Philosophers test things. We test arguments for logical validity and soundness. We test propositions for coherence and truth-value. We test concepts and definitions. Testing things is built in to the activity of philosophy.  This is the meaning of the famous Socratic ἔλεγχος (elenchos), which is translated as “refutation” or “cross-examination,” but really just means “a careful scrutiny or examination of something.”  If that something is a claim, and that claim doesn’t withstand testing, then refutation will be the result, as it typically was with Socrates, since most of his interlocutors’ claims didn’t hold up under testing.

Philosophers have many means of testing claims.  One of the best techniques for testing very broad or universal claims or principles is the technique of retortion.  It is one of the most useful and one of my personal favorites. ‘Retortion‘ is Latin for ‘turning something back on itself’ (this is what we do when we ‘retort’ to someone—we turn words back on them).  In the case of philosophy, retortion means applying a universal principle to itself to test whether it passes its own test or meets its own standard.

Many claims are such that they are self-stultifying, that is, in some critical way or another, they undermine themselves.  A self-destructive or self-refuting claim is a claim that, if it is true, must be false, for example “There is no truth”—if this claim were true, it would be false.  A self-undermining claim is one that, while it doesn’t itself entail its own falsity, does entail that the claim is unwarranted, and so cannot be known to be true or asserted as true, for example “No human being knows anything to be true”—if this claim were true, we could not know it to be true.

Retortion can also be fruitfully employed in regard to ethical principles and other practical principles or imperatives.  As my readers who follow me on Twitter know, I regularly encounter a claim to the effect of “The person who makes a claim has the burden of proof to prove that the claim they are making is true.”  Now, this is not a claim I accept at face value, but I always assume the person making the claim actually accepts it (otherwise they are trying to bind me with a rule of argument that they are exempt from, which is clearly unfair, and which I am therefore right to refuse).  But if the person making this claim does accept it, it follows—by way of retortion—that he has the burden of proof to prove that the burden of proof does lie with the one who claims, since he is claiming this.  And if you follow me on Twitter, you also know that there are all manner of reactions to this—to me, perfectly reasonable—request to obey their own principle, but so far, actually attempting to prove the claim to be true has not been among the reactions. (Of course, it cannot be proven to be true, because it isn’t. They’d do much better if they said “This is a procedural rule I’d like to adopt for this discussion. Would you agree to this?” I wouldn’t agree to it, and would propose an alternative, but this would be the way to go about it.)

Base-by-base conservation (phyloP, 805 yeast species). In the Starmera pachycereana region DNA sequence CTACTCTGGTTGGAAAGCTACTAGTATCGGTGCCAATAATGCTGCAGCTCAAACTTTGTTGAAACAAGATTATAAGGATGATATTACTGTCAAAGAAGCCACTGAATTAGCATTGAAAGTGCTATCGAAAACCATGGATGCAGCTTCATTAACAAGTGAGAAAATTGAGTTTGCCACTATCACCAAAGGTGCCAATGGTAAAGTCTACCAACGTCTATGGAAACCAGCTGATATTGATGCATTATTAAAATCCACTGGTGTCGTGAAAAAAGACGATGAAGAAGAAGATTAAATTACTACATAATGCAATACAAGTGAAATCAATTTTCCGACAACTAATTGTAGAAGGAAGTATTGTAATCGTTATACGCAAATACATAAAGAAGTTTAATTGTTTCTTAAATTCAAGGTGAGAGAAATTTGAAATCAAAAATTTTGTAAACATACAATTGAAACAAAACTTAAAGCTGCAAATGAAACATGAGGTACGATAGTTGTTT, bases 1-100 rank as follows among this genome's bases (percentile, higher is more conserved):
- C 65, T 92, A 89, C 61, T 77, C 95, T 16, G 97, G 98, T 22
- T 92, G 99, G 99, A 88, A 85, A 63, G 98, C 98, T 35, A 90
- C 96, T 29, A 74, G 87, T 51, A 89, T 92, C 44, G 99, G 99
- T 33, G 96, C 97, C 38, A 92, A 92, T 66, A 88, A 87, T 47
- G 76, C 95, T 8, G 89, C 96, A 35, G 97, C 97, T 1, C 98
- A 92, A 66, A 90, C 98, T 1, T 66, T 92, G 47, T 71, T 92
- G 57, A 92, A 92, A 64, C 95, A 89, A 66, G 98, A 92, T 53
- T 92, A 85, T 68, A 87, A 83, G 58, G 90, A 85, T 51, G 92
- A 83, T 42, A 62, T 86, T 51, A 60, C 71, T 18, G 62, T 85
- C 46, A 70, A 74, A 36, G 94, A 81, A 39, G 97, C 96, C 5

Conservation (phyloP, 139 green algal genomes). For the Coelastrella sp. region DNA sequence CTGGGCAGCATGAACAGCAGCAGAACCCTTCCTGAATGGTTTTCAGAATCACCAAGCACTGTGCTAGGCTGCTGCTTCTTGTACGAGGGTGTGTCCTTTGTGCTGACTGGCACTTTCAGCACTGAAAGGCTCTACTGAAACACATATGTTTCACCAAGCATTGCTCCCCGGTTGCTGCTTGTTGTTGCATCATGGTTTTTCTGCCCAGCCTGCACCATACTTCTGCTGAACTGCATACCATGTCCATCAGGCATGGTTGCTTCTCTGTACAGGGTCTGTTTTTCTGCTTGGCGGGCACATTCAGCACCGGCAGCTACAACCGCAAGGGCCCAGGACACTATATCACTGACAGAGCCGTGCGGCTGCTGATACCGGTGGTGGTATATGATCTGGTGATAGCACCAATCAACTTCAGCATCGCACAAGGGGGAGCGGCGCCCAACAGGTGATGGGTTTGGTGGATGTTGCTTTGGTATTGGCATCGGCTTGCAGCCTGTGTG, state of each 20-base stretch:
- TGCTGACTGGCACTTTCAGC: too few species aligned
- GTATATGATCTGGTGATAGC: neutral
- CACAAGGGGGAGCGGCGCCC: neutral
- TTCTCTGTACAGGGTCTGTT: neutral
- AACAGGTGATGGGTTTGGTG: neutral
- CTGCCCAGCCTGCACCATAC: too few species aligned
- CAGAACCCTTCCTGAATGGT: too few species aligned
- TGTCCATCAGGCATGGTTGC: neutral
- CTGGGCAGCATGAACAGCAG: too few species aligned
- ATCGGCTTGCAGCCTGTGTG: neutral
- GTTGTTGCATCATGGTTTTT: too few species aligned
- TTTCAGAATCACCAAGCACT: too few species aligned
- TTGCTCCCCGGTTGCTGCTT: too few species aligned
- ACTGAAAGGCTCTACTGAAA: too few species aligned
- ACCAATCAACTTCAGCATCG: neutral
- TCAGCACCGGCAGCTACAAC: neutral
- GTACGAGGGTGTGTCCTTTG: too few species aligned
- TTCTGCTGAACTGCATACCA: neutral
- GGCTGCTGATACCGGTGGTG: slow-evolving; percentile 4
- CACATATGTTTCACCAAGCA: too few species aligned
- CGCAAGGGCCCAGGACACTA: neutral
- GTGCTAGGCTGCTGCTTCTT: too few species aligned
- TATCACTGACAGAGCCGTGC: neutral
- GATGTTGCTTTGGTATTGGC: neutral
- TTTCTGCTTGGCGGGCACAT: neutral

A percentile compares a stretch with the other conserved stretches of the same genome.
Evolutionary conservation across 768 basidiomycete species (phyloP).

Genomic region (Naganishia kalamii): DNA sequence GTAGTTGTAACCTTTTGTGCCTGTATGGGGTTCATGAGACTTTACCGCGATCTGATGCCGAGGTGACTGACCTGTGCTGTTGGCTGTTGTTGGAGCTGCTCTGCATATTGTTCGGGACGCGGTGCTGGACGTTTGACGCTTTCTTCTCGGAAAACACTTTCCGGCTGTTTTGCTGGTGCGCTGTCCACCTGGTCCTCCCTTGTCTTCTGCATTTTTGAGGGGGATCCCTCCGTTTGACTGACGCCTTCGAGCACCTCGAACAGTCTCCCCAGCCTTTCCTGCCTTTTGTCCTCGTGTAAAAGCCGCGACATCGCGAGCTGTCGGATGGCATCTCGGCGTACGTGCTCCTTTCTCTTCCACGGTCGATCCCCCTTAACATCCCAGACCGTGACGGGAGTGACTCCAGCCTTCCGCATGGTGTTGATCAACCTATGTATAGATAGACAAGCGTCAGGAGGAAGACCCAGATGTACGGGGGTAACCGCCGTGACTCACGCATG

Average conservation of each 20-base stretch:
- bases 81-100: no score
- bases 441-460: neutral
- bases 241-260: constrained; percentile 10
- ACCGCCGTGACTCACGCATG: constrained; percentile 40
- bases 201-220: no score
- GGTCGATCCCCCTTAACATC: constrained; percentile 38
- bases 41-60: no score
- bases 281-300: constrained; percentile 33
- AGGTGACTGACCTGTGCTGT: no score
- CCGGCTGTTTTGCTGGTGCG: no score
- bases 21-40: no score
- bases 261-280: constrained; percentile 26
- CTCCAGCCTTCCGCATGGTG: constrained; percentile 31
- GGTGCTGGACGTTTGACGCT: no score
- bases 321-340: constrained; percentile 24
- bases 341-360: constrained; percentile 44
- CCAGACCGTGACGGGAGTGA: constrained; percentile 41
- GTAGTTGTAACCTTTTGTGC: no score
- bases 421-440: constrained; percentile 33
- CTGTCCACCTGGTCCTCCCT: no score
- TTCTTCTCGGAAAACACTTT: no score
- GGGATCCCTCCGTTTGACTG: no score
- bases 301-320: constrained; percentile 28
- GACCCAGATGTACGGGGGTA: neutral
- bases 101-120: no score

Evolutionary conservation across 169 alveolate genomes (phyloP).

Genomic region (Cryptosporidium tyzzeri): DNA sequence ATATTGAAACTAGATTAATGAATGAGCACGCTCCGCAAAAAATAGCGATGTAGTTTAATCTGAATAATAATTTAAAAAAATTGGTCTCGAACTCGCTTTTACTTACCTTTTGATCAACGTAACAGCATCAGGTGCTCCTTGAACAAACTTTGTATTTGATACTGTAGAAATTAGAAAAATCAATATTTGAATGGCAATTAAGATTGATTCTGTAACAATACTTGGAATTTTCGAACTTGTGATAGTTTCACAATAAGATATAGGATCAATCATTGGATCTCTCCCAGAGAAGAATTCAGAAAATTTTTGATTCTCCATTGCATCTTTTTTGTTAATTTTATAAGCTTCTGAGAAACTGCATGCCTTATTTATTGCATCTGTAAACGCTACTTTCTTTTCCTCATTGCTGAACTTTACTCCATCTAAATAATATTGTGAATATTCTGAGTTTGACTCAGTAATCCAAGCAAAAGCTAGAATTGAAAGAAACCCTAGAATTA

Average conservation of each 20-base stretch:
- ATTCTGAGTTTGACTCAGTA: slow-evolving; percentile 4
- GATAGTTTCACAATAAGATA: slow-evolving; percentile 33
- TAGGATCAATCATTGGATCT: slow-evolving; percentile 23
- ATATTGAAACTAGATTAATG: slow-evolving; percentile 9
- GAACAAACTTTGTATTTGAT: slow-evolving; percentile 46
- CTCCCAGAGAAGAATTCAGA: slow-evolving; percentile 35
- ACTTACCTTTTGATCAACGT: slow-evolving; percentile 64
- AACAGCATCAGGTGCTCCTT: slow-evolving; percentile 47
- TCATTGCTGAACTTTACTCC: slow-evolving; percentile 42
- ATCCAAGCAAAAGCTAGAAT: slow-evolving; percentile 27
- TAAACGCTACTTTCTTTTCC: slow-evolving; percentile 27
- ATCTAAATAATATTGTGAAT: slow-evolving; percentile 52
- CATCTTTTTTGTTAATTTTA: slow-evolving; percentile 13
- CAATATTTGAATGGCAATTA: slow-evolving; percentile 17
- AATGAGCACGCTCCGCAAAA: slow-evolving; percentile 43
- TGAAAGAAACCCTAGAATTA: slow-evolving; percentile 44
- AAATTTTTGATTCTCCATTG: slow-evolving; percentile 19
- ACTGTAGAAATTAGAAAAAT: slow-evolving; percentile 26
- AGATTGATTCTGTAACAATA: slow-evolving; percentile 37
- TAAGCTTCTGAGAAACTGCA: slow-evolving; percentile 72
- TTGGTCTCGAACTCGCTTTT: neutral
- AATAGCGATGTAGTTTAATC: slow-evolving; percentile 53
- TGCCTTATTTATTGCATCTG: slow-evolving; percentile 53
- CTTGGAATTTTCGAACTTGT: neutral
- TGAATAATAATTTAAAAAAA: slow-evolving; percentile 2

Roger Scruton has a rather well-known quote which makes use of retortion to good effect:


There are innumerable principles which at first glance seem to be profound or important insights that go down like wheat before the scythe of retortion:

“No one can know any metaphysical truths, only scientific ones.”  How do you know this metaphysical truth?

“Only scientific statements are valid.” That isn’t a scientific statement, so it isn’t valid.

“Everyone’s opinion is equally valid.” Is my opinion that opinions are not equally valid valid?

“We can never be certain of anything.” Are you certain of that?

“No one can have knowledge about God.” How do you know this about God?

“Truth is determined through empirical observation.” What empirical observation determines this to be true?

“What is true for me may not be true for you.” It is true for me that anything true is true for everyone.

“No truth is immutable.” So that truth is mutable, and may have changed.

“No belief can be ultimately justified.” Is that belief ultimately justified?

“It’s always wrong to make moral judgments.” Overheard by philosopher Mary Midgley at a party.

Examples could be multiplied indefinitely, from the lowest banalities of “there is no truth” up to clever and interesting logical paradoxes such as “The set of all sets that do not contain themselves does not contain itself” or “This statement is only false and not true.”

Remember: a very good cognitive habit is to always apply the retortion test to any principle presented to you as absolute or universal. 99 times out of 100, this will burn said principle to the ground. Your interlocutor may get annoyed with you, but that isn’t your fault or your problem. If he is reasonable, he must understand the force of the objection, and seek to reformulate his principle in a rationally cogent manner.


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